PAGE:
Fees determined for medical marijuana

By Danielle Coots - For the News-Current

BEAVERCREEK — During a special city council meeting recently, the Beavercreek held an emergency meeting to discuss changes to the ordinance for medical marijuana to place fees for dispensaries while waiting for final decisions of the State in the coming months.

Beavercreek officials chose to take measures to amend the current ordinance to include fee provisions that would apply to any applicant wanting to open shop with regard to medical marijuana in the city limits.

Ordinance 18-11, has been amended to include language regarding fees for zoning purposes, operational license, and renewal. This ordinance includes definitions regarding to medical marijuana, notifications of standards, suspension and revocation terms.

Some of the reasons for suspension and revocation would be to violate requirements of reporting to the police theft of losses of more than $100 in product or money. Penalties could result in a charge of a misdemeanor of the first degree.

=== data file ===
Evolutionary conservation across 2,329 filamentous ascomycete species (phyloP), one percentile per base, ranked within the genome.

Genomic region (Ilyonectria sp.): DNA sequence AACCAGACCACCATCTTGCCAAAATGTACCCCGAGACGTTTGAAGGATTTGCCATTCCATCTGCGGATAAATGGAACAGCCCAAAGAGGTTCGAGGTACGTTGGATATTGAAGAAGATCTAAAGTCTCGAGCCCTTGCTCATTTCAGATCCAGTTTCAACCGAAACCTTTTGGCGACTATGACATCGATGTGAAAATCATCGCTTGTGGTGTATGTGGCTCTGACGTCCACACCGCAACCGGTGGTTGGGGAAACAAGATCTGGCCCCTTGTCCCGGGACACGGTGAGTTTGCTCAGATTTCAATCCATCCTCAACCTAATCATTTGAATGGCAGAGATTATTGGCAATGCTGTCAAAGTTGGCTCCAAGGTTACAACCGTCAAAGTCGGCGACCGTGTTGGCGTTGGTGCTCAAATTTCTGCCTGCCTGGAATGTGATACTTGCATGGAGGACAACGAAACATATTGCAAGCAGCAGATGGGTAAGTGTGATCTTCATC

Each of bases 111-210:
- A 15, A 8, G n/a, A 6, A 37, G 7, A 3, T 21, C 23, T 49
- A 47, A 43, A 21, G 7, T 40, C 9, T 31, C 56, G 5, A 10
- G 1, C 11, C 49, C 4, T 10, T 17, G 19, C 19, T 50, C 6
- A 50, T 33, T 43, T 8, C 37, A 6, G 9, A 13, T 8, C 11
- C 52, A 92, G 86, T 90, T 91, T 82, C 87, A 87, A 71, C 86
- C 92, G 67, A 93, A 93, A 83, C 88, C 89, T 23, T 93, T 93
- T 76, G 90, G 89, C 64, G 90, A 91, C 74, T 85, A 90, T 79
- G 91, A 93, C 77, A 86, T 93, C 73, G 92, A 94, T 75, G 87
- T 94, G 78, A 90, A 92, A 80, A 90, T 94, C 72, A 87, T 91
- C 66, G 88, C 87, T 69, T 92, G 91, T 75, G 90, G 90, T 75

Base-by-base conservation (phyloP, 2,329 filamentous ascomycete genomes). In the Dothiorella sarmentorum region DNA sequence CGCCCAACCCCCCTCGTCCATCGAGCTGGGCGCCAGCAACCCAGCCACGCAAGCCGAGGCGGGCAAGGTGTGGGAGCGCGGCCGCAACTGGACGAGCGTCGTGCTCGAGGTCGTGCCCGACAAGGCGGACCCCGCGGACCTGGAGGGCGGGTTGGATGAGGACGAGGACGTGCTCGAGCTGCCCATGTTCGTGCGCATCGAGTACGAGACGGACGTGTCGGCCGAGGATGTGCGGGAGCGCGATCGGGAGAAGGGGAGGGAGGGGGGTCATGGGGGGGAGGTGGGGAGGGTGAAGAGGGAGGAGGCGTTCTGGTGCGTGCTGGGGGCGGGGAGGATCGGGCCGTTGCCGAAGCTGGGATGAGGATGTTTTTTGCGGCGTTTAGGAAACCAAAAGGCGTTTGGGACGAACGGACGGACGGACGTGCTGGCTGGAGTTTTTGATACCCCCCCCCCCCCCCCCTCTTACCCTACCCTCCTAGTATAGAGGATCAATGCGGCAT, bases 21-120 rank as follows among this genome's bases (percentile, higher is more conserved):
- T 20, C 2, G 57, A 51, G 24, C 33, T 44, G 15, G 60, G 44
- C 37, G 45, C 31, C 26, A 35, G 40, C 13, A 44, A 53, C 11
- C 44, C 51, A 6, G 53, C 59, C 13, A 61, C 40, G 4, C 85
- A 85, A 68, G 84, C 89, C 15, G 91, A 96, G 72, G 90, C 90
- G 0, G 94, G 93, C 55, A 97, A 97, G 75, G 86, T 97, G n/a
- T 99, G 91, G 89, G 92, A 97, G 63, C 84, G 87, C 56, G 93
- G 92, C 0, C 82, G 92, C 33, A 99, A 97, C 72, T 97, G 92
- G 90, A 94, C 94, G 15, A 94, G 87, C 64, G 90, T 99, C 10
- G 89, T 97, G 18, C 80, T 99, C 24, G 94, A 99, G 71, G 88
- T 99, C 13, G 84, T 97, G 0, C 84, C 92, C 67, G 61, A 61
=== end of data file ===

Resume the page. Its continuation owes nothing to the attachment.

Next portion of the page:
“I think the city would be better off to charge a fixed fee rather than a percentage fee,” Beavercreek Law Director Stephen McHugh said. “Also, this ordinance should be approved sooner than later.”

In the wake of the passing of Ohio House Bill 523 in September 2016, which allows a medical marijuana program in Ohio that entails cultivating, processing, dispensing and testing laboratories, the City of Beavercreek has been paving the way to develop provisions and guidelines within the Ohio laws and the needs of the Beavercreek community.

The goal is to have a functional system in place by Sept. 8. This ordinance is the city’s way of being able to manage and control these operations within the standards of the law.

“Other communities are charging similar fees. Some communities are implementing fees that are higher and some lower, but we feel these fees are reasonable,” McHugh said. “This ordinance is specifically for the medical marijuana business.”

The fees that will be applied begin at the application phase, called the provision license. This is a non-refundable fee of $250. Once the application is approved, the applicant needs to go through the zoning process for Conditional Use, which is $250. When granted, a Local Operating license, which is $5,000.

When after a year in business, but before 90 days before the year mark, the applicant needs to review the operating license, which is $15,000.

By passing the ordinance as an emergency, the fees can be implemented immediately. The council passed this ordinance without opposition.

By Danielle Coots

For the News-Current